At a press conference in Aspen, Colo., Friday evening Lindsey Vonn said she wasn’t sure until yesterday if she would be able to compete in the women’s World Cup races this weekend. The four-time overall champ, who has never claimed a podium on the Aspen slope, will race in Saturday’s GS, but will skip the slalom on Sunday.
“It’s always fun to be racing at home. The thought of the possibility of not racing here made me extremely sad,” Vonn said. “Unfortunately, I’m not going to be racing in the slalom. I’m going to try and conserve my energy and be prepared for Lake Louise.”
Vonn spent two nights in a Vail, Colo. hospital earlier in the month and more than a week in bed. She skipped the World Cup slalom opener in Levi, Finland two weeks ago, but that decision had already been made prior to her illness. She returned to snow on Nov. 17 with light freeskiing and hopped back in gates later in the week. However, she has not yet trained full-length GS, not since Soelden.
“I got a really bad stomach virus,” said Vonn in her first media appearance since the illness. “It wasn’t getting better and we went to the hospital. … I was at a point when the pain was too severe, and the medication I was getting wasn’t working. And we needed to resolve it. The doctors took care of me in Vail.”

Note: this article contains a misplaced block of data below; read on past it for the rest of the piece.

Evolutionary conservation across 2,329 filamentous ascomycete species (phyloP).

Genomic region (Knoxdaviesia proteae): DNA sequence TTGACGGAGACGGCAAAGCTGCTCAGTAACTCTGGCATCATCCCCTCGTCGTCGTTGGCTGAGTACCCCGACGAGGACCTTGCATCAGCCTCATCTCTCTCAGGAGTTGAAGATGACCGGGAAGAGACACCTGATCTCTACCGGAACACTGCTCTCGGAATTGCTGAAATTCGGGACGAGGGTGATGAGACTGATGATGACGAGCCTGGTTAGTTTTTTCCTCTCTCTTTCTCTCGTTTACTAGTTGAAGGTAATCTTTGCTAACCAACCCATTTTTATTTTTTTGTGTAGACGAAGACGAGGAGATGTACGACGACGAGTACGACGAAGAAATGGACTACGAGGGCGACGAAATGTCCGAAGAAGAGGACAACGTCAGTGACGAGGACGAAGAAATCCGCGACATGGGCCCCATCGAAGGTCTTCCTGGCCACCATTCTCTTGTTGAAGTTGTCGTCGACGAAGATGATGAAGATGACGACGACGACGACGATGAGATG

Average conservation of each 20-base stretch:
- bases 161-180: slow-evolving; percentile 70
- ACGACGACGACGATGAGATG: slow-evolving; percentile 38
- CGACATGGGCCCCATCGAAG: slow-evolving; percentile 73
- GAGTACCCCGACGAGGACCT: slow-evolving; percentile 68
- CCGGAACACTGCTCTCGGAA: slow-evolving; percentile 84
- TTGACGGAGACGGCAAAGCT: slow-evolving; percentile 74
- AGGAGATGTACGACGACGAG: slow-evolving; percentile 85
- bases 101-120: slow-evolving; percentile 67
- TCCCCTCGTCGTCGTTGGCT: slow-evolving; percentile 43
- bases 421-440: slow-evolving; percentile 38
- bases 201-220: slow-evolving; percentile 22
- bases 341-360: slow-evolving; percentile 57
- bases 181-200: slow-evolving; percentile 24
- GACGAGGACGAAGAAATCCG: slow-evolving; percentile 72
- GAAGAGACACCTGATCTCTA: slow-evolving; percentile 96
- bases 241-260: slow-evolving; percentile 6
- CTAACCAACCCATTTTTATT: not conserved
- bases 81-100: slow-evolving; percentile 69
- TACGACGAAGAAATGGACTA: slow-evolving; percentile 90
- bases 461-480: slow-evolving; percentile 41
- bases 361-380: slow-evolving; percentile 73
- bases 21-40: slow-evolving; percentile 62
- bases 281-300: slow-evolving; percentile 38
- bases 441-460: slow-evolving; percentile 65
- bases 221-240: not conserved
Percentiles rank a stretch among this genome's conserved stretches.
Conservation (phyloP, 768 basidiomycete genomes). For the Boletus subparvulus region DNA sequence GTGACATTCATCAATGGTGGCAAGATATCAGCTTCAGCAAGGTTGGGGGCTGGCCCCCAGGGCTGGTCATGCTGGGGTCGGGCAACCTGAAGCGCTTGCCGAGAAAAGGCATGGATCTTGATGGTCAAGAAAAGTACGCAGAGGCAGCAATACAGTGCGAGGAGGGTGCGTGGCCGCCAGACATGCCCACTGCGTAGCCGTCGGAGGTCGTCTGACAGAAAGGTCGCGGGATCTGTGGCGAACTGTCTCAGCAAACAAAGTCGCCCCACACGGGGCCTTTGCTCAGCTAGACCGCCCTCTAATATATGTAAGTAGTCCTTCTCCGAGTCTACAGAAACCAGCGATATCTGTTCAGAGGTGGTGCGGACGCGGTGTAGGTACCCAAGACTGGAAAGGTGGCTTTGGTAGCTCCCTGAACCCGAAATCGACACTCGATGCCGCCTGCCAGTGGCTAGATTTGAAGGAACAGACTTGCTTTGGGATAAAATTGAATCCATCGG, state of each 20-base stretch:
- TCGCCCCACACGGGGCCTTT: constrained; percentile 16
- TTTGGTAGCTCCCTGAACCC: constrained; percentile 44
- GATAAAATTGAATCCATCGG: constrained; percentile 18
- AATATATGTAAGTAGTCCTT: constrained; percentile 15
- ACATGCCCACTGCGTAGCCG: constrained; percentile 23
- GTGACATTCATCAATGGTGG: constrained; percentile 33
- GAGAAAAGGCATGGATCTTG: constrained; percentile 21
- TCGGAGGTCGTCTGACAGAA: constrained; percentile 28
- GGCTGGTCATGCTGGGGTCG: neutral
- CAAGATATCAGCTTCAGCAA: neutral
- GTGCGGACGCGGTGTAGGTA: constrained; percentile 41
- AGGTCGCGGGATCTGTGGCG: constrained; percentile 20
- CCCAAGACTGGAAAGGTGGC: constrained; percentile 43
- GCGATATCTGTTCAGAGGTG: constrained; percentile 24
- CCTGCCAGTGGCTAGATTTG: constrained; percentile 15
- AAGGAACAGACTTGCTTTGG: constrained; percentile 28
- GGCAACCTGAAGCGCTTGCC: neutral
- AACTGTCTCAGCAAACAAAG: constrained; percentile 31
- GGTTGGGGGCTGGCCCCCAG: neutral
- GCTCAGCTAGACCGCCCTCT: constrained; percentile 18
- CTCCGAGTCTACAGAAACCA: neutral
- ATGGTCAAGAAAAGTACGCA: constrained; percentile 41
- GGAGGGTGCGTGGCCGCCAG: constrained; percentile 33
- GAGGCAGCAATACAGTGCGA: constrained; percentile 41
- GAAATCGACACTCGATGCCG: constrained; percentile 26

The four-time overall champ said she’s still struggling with appetite, but has not lost very much weight. Her strength is returning, but she’s still working on getting her cardio back to normal levels.
Vonn had an opportunity to freeski the Aspen course Friday and said the snow is perfect.
“They did a great job preparing the hill. To be honest with you, Aspen is not exactly my ideal hill. It’s a very difficult hill for me. It’s very challenging terrain. Like I said, it’s high altitude, so you have to ski a challenging course, which is very tough, physically. And it just doesn’t feel good when you have to fight the entire way down the hill,” Vonn said.
Of course, Aspen is not her first choice this weekend. Vonn would rather be making a start in Lake Louise, but an FIS decision earlier this month denied her entry into the men’s race in Alberta.
“I was definitely hoping to be able to race with the men this weekend,” Vonn said. “But unfortunately, FIS made the decision that a women cannot race with the men. For me, the story is still ongoing. It’s not over yet. There’s still next year. And I’m going to be working hard to try to make my dream a reality.”
Vonn previously stated she will consult a legal team to challenge the FIS decision.
“I definitely wanted to (race against the men) for quite some time. I’ve been thinking about it for a couple years. It just seemed like this would be the opportune time for me,” said Vonn. “From speaking with the FIS and from the reaction that I got from (the press) and coaches and everyone, I honestly was expecting a more positive outcome than what I got. It was an absolute no; It wasn’t a maybe. … That was tough.”
Vonn went on to say she wants to race the Lake Louise course, in particular, because it’s the only track raced by both the men and women. At any other venue, the men would have a huge advantage, she said.
“I want to see where I stack up, so I’m trying get myself to a place where I’m at an equal playing field, and Lake Louise is that place,” Vonn said. “If it’s not possible in Lake Louise, I would definitely consider another hill that might work.” —Geoff Mintz